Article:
Some members of Congress regard the $1.10-per-pack boost in the tax on cigarettes proposed by the bill before the Senate as drastic. It's not. It won't even get the after-inflation tax level back up to where it was a few decades ago when smoking was much more widely accepted in the United States and its consequences were less known.
Congress shouldn't balk at discouraging the destructive smoking habit by a major increase in tobacco product prices. Not all users will be deterred. Many will.
The Clinton administration asked for a $1.50-a-pack hike. That, according to economic studies, could prompt a 50 percent reduction in smokers 17 and younger. Young smokers would drop from 16.6 million to 8.3 million. Overall, tobacco use would drop 30 percent, as youths didn't start and adults cut back or quit.
A $1.10 tax hike would accomplish somewhat less shrinkage.
Today, a typical heavy smoker gives up only about 0.4 percent of his or her income to federal cigarette taxes. The figure was 2 percent in 1951.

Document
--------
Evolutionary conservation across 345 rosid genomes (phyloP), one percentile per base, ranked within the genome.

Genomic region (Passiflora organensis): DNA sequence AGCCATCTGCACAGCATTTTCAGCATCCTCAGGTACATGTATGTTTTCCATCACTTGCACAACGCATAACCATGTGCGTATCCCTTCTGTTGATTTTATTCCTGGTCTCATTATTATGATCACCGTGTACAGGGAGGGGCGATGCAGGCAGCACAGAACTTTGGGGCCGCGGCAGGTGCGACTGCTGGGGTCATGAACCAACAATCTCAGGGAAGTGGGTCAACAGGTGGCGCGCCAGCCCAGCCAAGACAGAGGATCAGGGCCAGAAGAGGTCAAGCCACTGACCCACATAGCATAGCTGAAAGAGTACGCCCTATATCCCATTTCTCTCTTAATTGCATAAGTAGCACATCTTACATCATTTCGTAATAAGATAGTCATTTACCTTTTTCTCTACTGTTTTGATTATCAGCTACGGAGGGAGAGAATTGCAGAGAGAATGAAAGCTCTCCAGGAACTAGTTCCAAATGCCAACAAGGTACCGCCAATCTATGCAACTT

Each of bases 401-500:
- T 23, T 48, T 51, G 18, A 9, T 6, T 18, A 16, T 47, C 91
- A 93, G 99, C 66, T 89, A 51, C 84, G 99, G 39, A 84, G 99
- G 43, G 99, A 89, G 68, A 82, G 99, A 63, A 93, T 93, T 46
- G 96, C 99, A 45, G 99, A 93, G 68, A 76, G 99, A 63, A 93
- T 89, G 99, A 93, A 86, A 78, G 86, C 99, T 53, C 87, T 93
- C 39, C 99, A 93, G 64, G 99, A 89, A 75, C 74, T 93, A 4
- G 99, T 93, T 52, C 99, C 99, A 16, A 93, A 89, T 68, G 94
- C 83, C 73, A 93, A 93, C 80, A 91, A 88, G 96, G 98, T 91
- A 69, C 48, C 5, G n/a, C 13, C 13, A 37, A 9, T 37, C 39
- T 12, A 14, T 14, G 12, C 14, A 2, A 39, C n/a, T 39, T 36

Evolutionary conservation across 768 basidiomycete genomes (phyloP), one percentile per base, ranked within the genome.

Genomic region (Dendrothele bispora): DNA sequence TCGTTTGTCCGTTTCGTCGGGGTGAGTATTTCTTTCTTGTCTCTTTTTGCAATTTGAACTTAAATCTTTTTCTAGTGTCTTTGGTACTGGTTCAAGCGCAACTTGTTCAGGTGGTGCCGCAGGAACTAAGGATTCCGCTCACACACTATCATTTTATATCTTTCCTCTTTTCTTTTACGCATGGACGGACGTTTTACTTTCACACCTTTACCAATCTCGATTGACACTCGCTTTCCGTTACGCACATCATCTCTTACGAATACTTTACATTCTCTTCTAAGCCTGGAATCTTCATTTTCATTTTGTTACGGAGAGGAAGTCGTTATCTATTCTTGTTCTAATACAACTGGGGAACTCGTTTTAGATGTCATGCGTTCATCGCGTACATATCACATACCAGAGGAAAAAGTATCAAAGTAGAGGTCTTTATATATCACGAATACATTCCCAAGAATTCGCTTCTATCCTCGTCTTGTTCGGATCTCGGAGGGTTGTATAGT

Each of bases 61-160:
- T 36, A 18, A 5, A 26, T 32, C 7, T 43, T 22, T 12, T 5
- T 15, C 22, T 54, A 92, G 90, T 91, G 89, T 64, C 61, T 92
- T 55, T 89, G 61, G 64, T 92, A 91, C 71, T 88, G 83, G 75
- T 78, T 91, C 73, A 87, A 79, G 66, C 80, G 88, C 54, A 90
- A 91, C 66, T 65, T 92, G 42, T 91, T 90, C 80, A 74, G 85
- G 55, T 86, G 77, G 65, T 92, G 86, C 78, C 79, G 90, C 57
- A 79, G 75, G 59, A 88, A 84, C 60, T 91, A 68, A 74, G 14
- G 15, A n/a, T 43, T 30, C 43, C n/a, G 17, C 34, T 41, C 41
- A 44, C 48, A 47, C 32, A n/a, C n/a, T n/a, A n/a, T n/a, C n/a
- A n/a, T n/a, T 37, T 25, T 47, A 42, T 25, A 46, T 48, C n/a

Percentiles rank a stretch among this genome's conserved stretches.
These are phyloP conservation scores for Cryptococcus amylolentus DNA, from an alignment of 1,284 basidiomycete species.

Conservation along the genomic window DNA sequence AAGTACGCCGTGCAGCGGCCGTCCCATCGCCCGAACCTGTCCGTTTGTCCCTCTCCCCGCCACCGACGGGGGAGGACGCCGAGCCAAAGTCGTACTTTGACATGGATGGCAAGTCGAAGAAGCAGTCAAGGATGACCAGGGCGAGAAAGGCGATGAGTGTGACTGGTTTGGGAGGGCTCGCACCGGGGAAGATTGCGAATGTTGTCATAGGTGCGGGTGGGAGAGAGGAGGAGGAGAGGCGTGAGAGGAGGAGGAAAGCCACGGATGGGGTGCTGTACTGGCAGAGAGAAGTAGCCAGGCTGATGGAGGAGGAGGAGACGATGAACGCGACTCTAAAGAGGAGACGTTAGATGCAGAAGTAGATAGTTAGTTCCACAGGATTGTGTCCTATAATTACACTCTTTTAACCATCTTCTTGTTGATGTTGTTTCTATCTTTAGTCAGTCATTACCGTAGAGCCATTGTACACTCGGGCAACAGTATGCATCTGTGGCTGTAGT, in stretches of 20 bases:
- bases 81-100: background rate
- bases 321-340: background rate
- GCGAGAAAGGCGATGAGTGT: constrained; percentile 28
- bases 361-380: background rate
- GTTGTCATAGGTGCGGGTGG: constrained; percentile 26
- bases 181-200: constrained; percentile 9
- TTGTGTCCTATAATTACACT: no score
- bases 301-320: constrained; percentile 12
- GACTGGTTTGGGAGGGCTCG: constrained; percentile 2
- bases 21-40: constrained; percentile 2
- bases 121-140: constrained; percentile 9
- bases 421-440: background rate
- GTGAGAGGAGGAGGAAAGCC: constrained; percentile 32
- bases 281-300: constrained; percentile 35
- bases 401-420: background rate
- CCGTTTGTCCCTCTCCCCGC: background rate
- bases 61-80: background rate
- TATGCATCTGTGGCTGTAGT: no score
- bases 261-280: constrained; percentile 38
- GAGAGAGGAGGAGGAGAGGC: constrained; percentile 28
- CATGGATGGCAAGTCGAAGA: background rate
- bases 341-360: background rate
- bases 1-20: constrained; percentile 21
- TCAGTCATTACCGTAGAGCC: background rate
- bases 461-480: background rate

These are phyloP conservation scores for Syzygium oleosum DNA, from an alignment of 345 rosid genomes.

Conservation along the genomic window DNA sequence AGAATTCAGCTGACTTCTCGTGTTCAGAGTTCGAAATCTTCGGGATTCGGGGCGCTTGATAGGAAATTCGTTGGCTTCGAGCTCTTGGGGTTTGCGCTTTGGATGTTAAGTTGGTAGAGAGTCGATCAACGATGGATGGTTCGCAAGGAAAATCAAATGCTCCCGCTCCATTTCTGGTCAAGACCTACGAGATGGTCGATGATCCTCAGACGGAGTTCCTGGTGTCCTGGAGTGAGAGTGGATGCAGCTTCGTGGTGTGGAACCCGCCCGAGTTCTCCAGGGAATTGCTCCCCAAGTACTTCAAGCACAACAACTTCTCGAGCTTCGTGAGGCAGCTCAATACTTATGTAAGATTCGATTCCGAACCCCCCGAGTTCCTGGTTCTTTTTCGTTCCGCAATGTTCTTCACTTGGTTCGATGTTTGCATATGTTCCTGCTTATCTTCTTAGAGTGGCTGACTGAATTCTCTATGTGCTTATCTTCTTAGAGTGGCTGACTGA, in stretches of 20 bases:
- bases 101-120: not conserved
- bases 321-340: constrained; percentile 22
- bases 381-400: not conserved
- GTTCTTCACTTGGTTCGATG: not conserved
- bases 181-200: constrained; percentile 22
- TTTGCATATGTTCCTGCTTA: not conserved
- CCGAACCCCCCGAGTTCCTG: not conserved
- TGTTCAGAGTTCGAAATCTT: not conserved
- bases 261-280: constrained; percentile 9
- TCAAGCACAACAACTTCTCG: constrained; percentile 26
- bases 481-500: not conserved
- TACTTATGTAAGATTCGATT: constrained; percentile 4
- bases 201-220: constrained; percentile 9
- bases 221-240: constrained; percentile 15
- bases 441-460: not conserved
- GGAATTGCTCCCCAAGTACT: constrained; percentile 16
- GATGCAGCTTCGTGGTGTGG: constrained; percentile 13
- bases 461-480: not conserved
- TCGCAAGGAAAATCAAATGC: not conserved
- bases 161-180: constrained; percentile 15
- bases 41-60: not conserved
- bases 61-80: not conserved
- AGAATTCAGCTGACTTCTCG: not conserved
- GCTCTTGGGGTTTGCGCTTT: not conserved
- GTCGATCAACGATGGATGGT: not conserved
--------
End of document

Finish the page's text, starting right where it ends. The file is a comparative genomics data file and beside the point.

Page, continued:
There is concern that if the bill introduced by Sen. John McCain (R) of Arizona is made too tough, it will lose the support of a centrist coalition of lawmakers. The bill is already a reasonable compromise. An amendment during the debate last month stripped away legal protection for tobacco companies. Another amendment, proposed by Sen. Richard Durbin (D) of Illinois, would raise the cap on fines companies would pay the government if youth smoking does not decline sufficiently to meet targets in the bill.
Several bill provisions that are specifically aimed at reducing smoking by youths make sense. The legislation, for instance, limits the use of vending machines to adult-only facilities. It authorizes various public education programs to discourage smoking. It requires more explicit warning labels on packages. It bans the use of animal characters or cartoons in industry advertising.
Since 9 out of 10 smokers start as teens, measures to end targeting of youths would, over time, shrink the number of adult smokers.
Sympathetic help is due the 50 million American smokers. That's poignantly clear when we see them puffing in exile in the cold or heat outside buildings, caught up in a habit many want to shake. Confronted with that evidence, most Americans don't want to see teenagers, swayed by the bravado or curiosity of youth, take up smoking. Congress should make cigarettes more expensive. No excuses.